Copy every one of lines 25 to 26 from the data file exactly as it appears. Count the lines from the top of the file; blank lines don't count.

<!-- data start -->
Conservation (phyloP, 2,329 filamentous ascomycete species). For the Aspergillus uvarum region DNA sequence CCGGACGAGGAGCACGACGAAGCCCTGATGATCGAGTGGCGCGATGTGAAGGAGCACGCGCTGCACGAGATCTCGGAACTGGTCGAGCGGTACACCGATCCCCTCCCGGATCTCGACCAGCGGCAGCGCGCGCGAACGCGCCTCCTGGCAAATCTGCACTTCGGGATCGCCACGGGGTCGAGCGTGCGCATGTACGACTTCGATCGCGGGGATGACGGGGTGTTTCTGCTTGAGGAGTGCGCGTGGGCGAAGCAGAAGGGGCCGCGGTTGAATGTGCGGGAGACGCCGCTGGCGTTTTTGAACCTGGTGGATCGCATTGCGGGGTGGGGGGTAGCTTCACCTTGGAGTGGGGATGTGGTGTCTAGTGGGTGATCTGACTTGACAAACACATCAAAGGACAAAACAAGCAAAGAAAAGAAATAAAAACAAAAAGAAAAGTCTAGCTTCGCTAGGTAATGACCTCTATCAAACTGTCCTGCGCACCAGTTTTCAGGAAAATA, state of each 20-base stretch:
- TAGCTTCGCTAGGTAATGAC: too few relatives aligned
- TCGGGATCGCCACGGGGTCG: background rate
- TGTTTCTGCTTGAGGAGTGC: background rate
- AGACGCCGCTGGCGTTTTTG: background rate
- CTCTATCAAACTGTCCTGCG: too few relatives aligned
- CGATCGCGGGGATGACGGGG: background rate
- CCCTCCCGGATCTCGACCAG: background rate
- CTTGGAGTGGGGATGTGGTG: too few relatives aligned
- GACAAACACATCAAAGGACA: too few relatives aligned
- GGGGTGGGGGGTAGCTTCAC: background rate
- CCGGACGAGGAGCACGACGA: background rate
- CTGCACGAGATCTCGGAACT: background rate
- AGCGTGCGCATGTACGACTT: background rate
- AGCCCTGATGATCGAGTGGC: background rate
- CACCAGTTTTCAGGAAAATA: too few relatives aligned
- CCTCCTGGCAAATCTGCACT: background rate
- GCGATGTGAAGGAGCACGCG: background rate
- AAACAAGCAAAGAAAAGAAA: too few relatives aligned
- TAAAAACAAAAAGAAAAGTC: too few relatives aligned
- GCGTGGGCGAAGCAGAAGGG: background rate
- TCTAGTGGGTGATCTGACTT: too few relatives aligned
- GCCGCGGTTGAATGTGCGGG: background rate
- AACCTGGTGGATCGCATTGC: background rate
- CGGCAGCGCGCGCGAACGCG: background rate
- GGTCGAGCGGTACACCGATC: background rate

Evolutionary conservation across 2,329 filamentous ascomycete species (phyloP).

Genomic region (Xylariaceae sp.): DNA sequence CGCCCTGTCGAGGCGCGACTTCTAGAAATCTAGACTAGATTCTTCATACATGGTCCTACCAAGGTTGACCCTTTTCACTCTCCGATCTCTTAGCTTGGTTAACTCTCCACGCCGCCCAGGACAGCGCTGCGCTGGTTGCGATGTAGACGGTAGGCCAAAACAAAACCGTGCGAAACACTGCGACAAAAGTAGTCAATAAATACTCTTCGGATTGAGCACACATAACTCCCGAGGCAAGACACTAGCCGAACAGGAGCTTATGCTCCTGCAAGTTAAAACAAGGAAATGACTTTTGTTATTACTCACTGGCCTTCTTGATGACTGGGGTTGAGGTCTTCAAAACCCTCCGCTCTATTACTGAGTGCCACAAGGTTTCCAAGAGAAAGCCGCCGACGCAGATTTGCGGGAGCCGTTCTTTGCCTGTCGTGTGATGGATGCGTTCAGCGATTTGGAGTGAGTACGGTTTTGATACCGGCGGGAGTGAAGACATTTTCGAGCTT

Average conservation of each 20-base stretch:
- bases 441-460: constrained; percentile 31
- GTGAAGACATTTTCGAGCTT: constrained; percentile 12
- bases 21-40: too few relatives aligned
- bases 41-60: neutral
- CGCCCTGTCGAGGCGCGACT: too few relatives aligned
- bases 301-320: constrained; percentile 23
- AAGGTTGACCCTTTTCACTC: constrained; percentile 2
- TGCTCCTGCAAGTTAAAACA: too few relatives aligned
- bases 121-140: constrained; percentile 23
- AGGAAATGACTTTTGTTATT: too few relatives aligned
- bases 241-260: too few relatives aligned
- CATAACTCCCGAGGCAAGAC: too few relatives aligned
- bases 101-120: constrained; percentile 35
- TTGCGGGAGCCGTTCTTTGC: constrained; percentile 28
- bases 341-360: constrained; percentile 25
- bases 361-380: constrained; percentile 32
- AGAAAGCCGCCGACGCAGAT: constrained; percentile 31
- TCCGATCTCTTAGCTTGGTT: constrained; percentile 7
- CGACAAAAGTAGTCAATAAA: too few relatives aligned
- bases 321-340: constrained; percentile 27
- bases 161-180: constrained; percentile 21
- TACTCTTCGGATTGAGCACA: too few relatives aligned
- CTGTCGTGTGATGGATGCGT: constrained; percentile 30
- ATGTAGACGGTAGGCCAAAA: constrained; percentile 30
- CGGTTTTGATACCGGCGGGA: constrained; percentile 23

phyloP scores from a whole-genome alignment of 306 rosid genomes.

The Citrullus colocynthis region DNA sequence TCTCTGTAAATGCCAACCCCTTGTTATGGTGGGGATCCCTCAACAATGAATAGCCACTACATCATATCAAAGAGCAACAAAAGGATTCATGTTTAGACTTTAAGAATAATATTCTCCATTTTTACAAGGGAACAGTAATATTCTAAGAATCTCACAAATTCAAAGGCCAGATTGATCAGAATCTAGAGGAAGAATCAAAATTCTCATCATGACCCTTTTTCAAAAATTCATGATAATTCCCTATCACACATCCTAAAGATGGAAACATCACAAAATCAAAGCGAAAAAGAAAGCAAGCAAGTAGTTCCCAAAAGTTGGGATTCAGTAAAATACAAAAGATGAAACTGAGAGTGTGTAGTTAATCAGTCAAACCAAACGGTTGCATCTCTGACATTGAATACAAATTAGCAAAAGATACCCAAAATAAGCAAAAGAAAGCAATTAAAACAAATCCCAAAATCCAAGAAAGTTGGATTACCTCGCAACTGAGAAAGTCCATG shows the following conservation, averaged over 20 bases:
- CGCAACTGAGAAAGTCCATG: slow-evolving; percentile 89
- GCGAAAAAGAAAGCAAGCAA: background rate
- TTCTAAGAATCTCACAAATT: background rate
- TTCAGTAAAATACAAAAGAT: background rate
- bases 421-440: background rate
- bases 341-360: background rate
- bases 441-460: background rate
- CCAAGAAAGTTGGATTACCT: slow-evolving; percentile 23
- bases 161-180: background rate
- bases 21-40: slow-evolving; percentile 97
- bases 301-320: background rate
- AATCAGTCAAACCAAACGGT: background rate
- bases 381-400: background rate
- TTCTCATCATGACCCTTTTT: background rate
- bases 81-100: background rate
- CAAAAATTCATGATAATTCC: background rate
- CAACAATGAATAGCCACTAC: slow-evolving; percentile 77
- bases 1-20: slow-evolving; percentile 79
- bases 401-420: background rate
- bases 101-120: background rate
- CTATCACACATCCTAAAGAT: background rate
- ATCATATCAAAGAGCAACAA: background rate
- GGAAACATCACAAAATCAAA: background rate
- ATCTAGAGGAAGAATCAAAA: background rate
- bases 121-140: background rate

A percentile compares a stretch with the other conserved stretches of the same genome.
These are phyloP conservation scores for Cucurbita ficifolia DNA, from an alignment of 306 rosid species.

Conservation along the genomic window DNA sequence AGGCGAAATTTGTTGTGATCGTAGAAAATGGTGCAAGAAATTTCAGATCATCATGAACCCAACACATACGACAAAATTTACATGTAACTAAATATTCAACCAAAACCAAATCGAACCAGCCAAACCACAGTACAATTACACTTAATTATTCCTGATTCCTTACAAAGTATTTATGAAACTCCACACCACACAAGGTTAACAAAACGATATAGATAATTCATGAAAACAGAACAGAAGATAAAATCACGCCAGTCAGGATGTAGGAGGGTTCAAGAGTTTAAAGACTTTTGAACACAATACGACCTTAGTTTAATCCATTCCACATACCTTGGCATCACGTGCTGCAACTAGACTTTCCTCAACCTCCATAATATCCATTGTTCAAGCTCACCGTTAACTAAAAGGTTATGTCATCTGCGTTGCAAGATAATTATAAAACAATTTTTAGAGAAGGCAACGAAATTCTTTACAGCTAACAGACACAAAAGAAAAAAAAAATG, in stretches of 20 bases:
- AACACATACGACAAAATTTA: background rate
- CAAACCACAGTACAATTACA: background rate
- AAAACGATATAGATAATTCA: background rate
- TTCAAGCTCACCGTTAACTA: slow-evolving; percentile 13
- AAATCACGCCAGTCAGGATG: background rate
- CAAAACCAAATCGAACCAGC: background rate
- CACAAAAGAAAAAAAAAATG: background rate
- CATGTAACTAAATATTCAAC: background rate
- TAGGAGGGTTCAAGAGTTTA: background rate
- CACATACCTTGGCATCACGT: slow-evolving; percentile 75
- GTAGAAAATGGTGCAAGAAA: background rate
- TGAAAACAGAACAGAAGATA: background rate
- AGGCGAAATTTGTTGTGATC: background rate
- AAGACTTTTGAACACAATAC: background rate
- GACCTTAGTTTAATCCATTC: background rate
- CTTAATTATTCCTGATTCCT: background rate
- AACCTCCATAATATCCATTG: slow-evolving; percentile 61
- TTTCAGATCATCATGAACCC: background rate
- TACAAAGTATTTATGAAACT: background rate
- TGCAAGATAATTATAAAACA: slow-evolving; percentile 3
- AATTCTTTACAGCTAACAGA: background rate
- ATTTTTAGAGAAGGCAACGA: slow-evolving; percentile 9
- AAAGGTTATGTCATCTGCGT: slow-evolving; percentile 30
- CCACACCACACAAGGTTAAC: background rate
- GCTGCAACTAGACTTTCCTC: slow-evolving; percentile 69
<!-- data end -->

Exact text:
- CGGCAGCGCGCGCGAACGCG: background rate
- GGTCGAGCGGTACACCGATC: background rate